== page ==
I recently had the honor of presenting at the LuxeCX Customer Experience in Luxury Roundtable in New York City hosted by Luxury Daily. The conference featured eighteen speakers focused on the critical role of customer experience in the luxury sector. My own presentation centered on the need to train sales and support teams whenever you are in the process of transforming your customer experience.
Brand and marketing teams often drive new customer experience transformation initiatives. But, in my years of leading the training function of some well-recognized luxury brands, I found they frequently forget to include the front-line customer ambassadors: sales and customer service teams. The sales and customer service associates are the “bookends” of the customer journey. Sales associates are usually the first point of contact your customer has with the brand and customer service associates support the end stage of the customer experience. More often than not, I had to chase down the directors of the marketing, product and brand teams to find out what new customer initiatives were in play. My goal was to ensure that the transformed customer experience cycle included our customer-facing teams.
Continue reading “LuxeCX Roundtable: Transforming the Customer Experience Means Transforming the Sales and Support Teams”
One of the most difficult challenges in training luxury sales associates, is that they feel disconnected to the customer. They don’t live the “high class” lifestyle they believe their customers revel in. They could never imagine themselves paying so much money for a “frivolous” item. They may even decide a certain customer would never be interested in a high-end brand based simply on how that customer is dressed or what car he or she is driving.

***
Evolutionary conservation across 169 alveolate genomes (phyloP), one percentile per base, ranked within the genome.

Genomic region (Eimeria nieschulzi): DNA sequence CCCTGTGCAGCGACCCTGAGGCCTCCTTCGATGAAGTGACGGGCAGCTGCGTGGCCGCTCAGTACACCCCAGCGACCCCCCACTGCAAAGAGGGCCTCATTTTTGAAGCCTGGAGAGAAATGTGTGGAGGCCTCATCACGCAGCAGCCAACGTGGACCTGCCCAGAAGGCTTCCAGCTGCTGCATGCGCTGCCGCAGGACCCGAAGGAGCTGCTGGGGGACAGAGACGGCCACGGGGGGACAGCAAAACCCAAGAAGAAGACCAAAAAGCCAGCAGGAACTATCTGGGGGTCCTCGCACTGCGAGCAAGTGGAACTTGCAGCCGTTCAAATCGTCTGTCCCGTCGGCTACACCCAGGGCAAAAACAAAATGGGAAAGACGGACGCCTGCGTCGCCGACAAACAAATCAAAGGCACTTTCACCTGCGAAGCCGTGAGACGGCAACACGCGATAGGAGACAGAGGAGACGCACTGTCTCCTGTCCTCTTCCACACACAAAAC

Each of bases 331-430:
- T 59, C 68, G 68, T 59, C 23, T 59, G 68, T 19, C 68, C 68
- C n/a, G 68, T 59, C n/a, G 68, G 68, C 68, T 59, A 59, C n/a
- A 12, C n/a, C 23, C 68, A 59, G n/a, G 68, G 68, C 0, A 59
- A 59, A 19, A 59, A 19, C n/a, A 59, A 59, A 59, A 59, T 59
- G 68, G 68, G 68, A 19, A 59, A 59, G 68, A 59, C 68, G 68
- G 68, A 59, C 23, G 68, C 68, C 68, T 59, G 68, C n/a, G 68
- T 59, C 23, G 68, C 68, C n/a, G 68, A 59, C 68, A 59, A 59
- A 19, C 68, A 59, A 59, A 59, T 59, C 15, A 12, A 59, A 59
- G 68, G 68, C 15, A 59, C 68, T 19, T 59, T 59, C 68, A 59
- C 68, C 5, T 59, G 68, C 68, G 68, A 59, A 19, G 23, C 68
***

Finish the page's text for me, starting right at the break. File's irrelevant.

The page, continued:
Many of us don’t see ourselves as a luxury customer. Indeed, in a rather humorous piece for the New York Times called “So You’ve Wandered Into a Too Expensive Store,” the comedy writer, Monica Heisey explains the sense of panic that can ensue when you walk into an upscale store:
The air smelled too good; there were too few items on the shelves. By the time you’d touched the first wafer-thin turtleneck, you knew: This is a too-expensive shop.
Heisey then shares some tips on how deal with this embarrassing situation, including asking the salesperson to find another size as a diversionary tactic so she can make a quick exit.
Continue reading “Are You a Luxury Customer?”
I’m currently reading Excellence Wins: A No-Nonsense Guide to Becoming the Best in a World of Compromise by Horst Schulze (co-founder of The Ritz-Carlton Company). So many wonderful ideas and words of wisdom from someone who laid the foundation for service par excellence!
This quote from the book sums up my approach to luxury “Elegance without warmth is arrogance.” Luxury should never be snobby; it should always be inviting.
Below is a link to a previous post about a study that showed while a snobby approach to luxury selling might result in increased sales, the increase is temporary. Ultimately, customers reject this strategy and leave the brand.
The Devil Sells Prada… and burns the customer!
Let me start by apologizing to anyone who is expecting a definitive list of principles that define luxury. This post may leave you with more questions than answers. I ended the year 2014 with a few posts devoted to the very question of what luxury is. It seems I’m still on the same track now that the new year has arrived.
I just finished reading a recent LinkedIn post by Alan Crean, a self-described Subject Matter Expert in Professional Services Automation. The post is titled “Luxury Brands as a Professional Services Market.” It begins with a succinct summation of the luxury question I’ve been pondering. According to Crean:
There is no official definition of what constitutes a ‘luxury good.’
Continue reading “Three Principles of Luxury”